Sheikh Abdulatif al-Sheikh, a moderate cleric appointed by King Abdullah last year to head the religious police, said in an interview that shops don’t need more than 20 to 25 minutes to shut for daily prayers and that Muslims could even pray at their places of work, rather than at mosques, to save time and money for businesses.
“At the moment you have some places that close for 45 minutes for each prayer, which impacts both the businesses and the customers.… We want to regulate the closing timings to change this practice,” Mr. Sheikh said. “We are looking at having certain closing timings for each city and, if needed, the workers can pray where they work in a group rather than spending more time walking to their nearest mosque.”
Saudi Arabia, the birthplace of Islam, follows an ultra-puritan interpretation of the religion. The responsibilities of its religious police, also known as the Commission for the Promotion of Virtue and the Prevention of Vice, or Hia’a in Arabic, include ensuring strict gender segregation and restrained public behavior. The Hia’a has often been criticized for the strong-arm enforcement tactics of some of its members.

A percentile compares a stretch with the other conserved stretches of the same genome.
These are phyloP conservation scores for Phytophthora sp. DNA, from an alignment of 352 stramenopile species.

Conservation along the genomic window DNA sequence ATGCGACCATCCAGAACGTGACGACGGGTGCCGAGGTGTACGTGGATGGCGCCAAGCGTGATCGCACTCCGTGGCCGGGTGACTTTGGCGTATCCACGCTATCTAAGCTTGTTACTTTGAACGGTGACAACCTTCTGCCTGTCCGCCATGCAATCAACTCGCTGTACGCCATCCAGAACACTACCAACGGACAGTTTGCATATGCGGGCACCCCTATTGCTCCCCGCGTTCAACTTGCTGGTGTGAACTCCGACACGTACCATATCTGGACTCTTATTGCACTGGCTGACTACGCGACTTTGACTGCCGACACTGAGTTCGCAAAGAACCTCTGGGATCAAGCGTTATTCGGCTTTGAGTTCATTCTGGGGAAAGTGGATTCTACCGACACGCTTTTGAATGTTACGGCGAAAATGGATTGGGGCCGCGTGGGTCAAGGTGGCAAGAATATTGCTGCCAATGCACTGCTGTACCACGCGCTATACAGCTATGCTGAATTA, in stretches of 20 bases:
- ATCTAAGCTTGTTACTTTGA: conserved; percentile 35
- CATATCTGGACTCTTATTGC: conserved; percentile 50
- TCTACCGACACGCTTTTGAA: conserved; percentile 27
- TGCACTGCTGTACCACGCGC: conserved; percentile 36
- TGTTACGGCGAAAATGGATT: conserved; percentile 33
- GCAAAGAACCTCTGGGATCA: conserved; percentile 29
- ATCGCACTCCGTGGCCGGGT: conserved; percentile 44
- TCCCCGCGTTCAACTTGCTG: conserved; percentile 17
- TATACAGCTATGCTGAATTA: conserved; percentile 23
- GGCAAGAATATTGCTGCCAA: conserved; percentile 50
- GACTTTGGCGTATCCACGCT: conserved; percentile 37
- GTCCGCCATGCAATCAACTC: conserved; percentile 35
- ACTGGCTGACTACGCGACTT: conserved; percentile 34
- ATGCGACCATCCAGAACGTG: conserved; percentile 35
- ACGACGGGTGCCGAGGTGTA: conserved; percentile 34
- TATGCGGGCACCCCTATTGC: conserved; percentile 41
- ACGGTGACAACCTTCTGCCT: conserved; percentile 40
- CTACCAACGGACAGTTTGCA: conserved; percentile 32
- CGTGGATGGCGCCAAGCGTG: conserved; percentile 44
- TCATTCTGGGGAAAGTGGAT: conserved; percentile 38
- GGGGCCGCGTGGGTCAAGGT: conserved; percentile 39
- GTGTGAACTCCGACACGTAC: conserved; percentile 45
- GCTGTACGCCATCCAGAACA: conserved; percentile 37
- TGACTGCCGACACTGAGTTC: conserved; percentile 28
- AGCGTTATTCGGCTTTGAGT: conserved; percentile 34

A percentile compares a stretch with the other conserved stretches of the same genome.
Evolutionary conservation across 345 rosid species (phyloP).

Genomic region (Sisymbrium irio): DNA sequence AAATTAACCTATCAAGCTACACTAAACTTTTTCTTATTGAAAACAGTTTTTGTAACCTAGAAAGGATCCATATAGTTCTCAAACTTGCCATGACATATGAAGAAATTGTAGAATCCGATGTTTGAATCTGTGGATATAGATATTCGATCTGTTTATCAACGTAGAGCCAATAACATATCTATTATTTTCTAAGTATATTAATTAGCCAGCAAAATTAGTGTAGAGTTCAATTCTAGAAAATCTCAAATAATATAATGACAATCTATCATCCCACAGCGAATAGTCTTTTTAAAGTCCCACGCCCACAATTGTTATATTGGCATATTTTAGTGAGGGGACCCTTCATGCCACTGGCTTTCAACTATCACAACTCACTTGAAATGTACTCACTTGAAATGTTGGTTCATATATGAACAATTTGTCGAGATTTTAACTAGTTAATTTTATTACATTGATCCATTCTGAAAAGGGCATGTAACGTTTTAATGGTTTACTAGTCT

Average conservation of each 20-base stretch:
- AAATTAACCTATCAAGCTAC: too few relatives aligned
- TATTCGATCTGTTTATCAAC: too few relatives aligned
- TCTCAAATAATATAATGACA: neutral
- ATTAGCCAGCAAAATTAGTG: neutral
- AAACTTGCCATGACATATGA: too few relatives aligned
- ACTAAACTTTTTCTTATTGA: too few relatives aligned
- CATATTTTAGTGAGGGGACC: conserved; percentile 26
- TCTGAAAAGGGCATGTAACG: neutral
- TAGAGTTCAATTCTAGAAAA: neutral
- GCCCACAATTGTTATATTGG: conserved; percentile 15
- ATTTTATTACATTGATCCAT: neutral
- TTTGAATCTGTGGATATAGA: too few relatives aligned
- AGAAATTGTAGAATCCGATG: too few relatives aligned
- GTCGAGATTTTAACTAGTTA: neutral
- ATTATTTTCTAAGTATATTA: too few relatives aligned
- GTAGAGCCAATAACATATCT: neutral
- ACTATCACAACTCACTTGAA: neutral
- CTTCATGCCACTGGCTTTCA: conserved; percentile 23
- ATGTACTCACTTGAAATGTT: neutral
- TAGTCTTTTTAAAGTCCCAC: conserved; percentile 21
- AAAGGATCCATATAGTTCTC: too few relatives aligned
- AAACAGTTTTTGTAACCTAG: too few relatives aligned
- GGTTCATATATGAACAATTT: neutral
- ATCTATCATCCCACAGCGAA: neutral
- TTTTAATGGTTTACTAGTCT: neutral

Critics have called on the religious police to relax rules on businesses during prayer times and to exempt drugstores and gas stations from closing. Mr. Sheikh said that the force doesn’t see a need to change the rules for these specific types of businesses.